Clare's Law: Prevention from Domestic Violence Against Women.
- 25 Jun
"Greater Manchester Police (GMP) said 65 people had requested to be told about a boyfriend or an individual who was in a relationship with someone they knew."
The Greater Manchester, Wiltshire, Nottinghamshire and Gwent police forces are presently involved a year long scheme, which will end in September.
Detective Supt. Phil Owen said the scheme was "a preventative measure" and allowed "potential victims to take control of their life and make an informed decision about whether to stay with somebody or not".
The Domestic Violence Disclosure Scheme (DVDS) is nicknamed Clare's Law, after Clare Wood from Salford who was murdered by her ex-boyfriend George Appleton in February 2009.
Clare and Appleton had met on Facebook.
She did not know his history of domestic violence such as repeated harassment, threats and knifepoint kidnapping of an ex-girlfriend on gun point.
She had complained several times to the police about him before her death.
Tony Lloyd, Police and Crime Commissioner for Greater Manchester, said:
"We need to continue raising awareness of the scheme and work together to rid society of this terrible crime which has untold, long-lasting effects on victims".
- 08 Sep
People in Leeds call to tackle domestic violence
Leaders from private, public and third sectors gathered for the Voice of Leeds Summit and discussed what they could do to tackle domestic violence, reports the Yorkshire Evening Post.Over the past...
- 04 Sep
Plans to tackle domestic violence in Bury
Research by Bury Council’s domestic violence and abuse steering group has found that there was an average of ten incidents a day in the past year from April 2015, reports the Bury Times.Town hall...
- 28 Aug
Domestic violence levels in Northern Ireland at highest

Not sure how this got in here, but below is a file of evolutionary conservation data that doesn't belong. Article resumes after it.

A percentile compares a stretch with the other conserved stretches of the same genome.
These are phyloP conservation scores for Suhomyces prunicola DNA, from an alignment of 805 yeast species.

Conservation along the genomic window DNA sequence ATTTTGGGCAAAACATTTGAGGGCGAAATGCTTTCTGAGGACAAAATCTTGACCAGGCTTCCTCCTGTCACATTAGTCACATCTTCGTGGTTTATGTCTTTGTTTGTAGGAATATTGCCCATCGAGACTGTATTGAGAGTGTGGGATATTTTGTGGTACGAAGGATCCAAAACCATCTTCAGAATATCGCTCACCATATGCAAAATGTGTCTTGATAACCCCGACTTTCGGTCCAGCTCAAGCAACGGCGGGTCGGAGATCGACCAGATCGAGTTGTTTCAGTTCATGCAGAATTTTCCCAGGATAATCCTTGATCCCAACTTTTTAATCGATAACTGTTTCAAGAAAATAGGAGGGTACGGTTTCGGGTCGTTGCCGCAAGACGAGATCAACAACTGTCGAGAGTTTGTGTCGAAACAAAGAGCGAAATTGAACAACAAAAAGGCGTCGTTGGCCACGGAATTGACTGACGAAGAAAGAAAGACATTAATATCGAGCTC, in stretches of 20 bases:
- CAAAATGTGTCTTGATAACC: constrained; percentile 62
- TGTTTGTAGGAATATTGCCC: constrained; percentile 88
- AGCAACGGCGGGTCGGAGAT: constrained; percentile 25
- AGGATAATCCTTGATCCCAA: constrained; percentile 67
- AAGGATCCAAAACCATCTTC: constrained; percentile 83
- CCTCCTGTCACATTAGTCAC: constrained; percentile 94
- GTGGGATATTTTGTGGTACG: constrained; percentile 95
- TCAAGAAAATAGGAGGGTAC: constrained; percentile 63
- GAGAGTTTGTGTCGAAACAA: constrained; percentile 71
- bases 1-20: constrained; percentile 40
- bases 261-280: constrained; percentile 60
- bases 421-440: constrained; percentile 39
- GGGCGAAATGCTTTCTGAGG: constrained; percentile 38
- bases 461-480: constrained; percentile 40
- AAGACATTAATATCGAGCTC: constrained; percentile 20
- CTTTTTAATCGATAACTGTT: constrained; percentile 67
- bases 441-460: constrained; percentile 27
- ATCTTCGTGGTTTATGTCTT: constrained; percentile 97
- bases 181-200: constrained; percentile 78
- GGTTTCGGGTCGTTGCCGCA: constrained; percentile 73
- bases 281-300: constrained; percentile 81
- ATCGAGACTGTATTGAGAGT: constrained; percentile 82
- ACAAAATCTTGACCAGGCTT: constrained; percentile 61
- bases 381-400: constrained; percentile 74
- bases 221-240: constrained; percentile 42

Police have said that the number of reports of domestic violence are continuing to rise, and from April 2014 to April 2015 there was a 5.6% increase, report U TV. Ulster University is set to release...
- 16 Jul
Welfare reforms could make it harder for domestic violence victims to leave their homes
Service director for Newcastle Women’s Aid Elaine Langshawe has said that welfare reforms are making it harder for domestic violence victims to leave their partners, reports the Chronicle Live.Ms...
- 15 Jul
Support for domestic violence survivors provided by local charities
A contract worth £1.2m a year has been obtained by Women’s Aid Integrated Services, Nottinghamshire Women’s Aid and Equation, reports Impact Nottingham. This contract uses funds from...
- 13 Jul
New fund to support victims of domestic violence
The fund will be open to proposals from local partnerships that show how the needs of victims are able to be met in innovative ways, reports 24dash. It has also been revealed that there will be a...
- 03 Jul
Domestic violence campaign launched in Sandwell
Run by charity Fry Housing Trust, Sandwell Council and Sandwell’s Domestic Abuse Strategic Partnership, the ‘Brighter Futures’ scheme will be running over the next two years, reports ITV...
- 24 Jun
Wolverhampton police see thousands of domestic violence reports
It has been reported that an average of sixteen incidents of domestic violence were recorded each day in Wolverhampton over the last year, reports the Express and Star.Of the 5,900 incidents reported...
- 15 Jun
UK’s approach to domestic violence called ‘incoherent’
A leaked copy of an official report by the UN special rapporteur on violence against women, Rashida Manjoo, has called for an urgent inquiry into Yarl’s Wood and a focus on repeated allegations...
- 10 Jun
Domestic violence to be highlighted in new film by students and police in Sunderland
The first year media students and third year drama students at the University of Sunderland have created four short films that cover financial, emotional, physical and sexual forms of domestic abuse,...
Responding to the DWP Consultation: Housing Benefit Reform - Supported Housing "I thought this briefing was very good and very useful. The presentation was clear, well argued and I always find Michael gives me food for thought even if I don't agree with everything he says. I really like the way he facilitates a discussion in the room and I learn as much from other participants as I do from the presenter which is always good. Right length, right tone." R.P. - Richmond Fellowship